According to the Environmental Protection Agency, “Each September, National Preparedness Month encourages and reminds Americans to be prepared for disasters or emergencies in their homes, businesses, and communities.”
Nothing could have prepared us for the COVID-19 pandemic. Basic disaster preparedness, however, would’ve kept Americans out of the lines at the grocery store, facing bare shelves.
While California burns and two tropical storms threaten the Gulf Coast, it’s a good time to remind homeowners that preparation is the key to meeting their most critical needs during an emergency.
Make a plan
Preparing your home and family for emergencies requires planning. The first step is to make a list of what you’ll need, such as food, medical supplies, and lots of water.
You’ll find an extensive list of emergency supplies at Ready.gov. Some of the most important, aside from the aforementioned, include:
- Books, puzzles, and games for the kids
- Cell phone chargers and a backup battery
- Change of clothing (including shoes) for the entire family
- Contact lens solution and an extra set of prescription glasses
- Feminine supplies
- Fire extinguisher
- First Aid kit
- Important documents such as copies of insurance policies, birth certificates, bank account numbers
- Infant formula, bottles, and other supplies
- Manual can opener
- Matches in a waterproof container
- Moist toilettes
- Non-prescription medications
- Paper and pencil
- Paper plates and cups and plastic utensils
- Pet food and extra water for your pet
- Sleeping bag or warm blanket for each person
If money is tight right now, as it is for many Americans, take the accumulation of supplies at a slower pace. Purchase an extra can of food when grocery shopping, or stock up on water first.
Store your supplies
You’ll want to keep your kit in a cool, dry place that is easily accessible in an emergency. Ensure that every member of the family can access it safely.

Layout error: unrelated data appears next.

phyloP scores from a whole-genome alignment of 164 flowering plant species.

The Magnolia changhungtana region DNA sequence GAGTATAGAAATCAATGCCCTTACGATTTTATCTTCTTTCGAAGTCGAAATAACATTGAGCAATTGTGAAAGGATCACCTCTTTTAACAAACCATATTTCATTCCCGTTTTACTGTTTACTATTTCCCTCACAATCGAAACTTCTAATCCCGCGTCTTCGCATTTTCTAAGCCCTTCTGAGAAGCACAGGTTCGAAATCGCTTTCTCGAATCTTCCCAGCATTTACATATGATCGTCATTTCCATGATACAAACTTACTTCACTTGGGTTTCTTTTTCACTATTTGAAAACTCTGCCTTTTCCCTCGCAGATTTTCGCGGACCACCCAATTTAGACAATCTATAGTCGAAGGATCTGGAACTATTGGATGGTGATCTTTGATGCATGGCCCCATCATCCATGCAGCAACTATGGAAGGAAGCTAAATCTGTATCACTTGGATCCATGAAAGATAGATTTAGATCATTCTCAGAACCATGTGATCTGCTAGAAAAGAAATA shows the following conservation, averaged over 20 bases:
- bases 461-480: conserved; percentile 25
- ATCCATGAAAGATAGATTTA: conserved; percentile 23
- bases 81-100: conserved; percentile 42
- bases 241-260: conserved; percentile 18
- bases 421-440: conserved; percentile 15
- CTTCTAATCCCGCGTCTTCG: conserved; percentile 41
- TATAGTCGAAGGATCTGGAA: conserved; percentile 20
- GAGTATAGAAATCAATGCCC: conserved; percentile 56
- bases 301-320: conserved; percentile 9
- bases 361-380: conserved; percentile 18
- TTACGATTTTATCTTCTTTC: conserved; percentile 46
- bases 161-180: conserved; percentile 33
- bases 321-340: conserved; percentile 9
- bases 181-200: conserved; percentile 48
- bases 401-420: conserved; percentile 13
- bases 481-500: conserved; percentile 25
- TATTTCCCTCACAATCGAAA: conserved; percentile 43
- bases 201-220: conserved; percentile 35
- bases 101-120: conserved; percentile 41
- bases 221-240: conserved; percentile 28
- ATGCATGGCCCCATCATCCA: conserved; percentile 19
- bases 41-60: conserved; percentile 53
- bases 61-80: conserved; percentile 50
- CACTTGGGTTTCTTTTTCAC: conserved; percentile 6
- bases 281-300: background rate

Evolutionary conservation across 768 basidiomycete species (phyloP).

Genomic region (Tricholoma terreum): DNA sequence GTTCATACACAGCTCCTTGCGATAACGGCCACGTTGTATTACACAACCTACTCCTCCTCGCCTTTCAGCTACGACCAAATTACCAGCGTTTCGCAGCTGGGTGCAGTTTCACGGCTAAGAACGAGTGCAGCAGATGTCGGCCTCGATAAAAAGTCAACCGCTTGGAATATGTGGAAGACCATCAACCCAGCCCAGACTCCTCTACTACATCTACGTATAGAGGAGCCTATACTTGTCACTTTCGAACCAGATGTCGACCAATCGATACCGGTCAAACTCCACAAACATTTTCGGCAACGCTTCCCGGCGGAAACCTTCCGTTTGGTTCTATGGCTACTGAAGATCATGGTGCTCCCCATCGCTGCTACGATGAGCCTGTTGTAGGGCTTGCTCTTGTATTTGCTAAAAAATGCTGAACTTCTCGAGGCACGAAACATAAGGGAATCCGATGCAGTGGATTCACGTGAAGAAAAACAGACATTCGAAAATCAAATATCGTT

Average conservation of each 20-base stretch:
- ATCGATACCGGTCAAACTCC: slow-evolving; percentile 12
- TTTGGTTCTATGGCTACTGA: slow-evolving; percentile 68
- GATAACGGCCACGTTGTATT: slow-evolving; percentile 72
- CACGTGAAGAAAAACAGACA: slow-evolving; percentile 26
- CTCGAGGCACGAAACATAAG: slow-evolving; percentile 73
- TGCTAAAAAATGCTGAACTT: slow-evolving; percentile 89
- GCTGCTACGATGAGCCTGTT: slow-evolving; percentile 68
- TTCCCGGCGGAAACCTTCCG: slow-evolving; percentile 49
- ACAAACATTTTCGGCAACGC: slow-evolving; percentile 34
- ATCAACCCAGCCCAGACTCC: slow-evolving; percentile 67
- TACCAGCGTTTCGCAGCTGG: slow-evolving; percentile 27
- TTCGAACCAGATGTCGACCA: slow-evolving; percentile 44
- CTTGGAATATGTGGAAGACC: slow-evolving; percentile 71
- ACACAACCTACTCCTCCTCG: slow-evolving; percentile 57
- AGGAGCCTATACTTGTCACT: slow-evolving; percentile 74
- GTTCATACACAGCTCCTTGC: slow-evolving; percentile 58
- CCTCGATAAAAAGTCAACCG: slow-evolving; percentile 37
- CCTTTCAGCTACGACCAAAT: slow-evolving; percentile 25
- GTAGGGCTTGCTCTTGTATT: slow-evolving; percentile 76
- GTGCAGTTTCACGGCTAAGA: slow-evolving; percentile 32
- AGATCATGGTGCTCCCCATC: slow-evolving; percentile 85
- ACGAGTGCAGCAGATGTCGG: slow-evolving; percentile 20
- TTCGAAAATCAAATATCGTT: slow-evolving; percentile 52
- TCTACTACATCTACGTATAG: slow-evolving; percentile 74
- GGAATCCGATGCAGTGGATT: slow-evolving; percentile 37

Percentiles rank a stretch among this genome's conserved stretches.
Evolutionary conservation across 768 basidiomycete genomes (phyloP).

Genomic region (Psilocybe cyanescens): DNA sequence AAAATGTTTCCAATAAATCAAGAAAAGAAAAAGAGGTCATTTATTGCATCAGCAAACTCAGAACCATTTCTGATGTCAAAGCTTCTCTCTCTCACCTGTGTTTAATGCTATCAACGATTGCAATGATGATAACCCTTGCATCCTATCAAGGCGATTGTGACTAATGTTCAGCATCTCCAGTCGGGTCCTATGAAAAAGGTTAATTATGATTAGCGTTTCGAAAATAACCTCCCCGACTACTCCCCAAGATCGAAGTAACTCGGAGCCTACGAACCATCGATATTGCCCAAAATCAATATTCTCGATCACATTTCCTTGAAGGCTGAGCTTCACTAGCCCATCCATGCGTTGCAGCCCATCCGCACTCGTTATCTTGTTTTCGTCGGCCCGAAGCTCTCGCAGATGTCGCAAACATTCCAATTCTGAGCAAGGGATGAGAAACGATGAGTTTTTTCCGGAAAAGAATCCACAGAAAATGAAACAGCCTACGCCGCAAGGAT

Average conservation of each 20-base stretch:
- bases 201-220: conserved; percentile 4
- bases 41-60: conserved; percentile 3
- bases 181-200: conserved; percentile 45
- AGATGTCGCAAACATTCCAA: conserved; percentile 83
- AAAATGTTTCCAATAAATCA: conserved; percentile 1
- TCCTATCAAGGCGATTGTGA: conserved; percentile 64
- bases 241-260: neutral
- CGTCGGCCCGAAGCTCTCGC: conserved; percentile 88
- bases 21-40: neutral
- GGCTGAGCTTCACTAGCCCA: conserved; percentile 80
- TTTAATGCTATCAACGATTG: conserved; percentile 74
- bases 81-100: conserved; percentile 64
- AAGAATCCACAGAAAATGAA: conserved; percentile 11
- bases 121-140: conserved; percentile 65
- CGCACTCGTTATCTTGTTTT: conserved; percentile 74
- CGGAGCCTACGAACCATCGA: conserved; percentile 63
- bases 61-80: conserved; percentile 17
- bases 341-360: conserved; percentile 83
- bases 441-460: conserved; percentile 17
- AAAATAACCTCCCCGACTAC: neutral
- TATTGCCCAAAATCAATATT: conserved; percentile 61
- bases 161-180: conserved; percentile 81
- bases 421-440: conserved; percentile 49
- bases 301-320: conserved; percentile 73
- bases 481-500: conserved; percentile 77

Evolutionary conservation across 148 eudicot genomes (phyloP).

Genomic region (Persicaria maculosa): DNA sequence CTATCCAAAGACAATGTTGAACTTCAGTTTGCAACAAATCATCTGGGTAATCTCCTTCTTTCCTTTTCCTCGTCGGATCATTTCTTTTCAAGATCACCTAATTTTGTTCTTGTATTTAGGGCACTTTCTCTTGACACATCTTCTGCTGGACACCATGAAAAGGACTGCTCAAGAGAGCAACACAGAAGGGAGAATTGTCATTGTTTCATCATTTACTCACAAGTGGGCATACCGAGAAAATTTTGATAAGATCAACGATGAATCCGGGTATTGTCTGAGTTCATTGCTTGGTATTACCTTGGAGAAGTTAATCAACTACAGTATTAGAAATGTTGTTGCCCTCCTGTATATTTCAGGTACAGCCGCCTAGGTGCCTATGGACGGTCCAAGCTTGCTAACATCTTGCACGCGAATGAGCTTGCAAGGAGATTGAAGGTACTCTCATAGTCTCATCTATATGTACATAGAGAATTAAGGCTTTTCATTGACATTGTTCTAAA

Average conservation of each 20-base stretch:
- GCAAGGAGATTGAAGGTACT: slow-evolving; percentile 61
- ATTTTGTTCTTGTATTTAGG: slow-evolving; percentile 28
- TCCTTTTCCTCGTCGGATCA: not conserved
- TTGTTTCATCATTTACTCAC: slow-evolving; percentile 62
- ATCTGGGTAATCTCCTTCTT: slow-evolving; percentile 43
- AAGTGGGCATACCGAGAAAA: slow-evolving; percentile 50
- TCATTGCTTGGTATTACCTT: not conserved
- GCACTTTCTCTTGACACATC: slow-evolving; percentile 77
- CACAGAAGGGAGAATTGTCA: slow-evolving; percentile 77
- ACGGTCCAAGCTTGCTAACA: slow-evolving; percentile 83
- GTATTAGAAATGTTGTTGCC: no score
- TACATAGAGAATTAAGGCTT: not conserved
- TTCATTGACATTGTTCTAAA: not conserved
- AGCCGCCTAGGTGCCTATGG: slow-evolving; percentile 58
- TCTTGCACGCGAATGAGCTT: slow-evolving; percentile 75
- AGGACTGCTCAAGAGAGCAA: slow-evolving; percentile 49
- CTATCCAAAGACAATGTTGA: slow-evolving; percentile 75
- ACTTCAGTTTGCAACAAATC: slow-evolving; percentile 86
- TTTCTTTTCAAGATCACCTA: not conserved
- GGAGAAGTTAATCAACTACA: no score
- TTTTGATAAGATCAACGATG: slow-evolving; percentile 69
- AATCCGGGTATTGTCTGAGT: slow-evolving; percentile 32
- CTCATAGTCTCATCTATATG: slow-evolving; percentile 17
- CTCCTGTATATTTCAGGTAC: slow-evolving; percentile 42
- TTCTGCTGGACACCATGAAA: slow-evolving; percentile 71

Many preppers suggest keeping the emergency supplies in backpacks in case you need to leave the home quickly. Even a child can carry some supplies in a lightweight backpack.
You aren’t finished yet
To be fully prepared, you’ll need a smaller version of the home kit for your car and one for your office.
For the latter, pare it down to at least 24 hours worth of food and water, but also include any medications you use daily, walking shoes or boots and a jacket.
Your car kit can, and should, contain much of what you are storing at home, plus the addition of the following:
- Car cell phone charger
- Cat litter or sand (for better tire traction)
- Extra change of clothing, including sturdy walking shoes
- Ice scraper
- Jumper cables
Learn more about how to prepare the car for emergencies at Ready.gov.
On a final note, keep those important documents in a secure container where they will remain dry. Consider investing in a metal lockbox, such as this one sold at Amazon.com
You must contact your homeowners’ insurance company immediately after the disaster to be eligible for FEMA assistance, so keep that policy safe.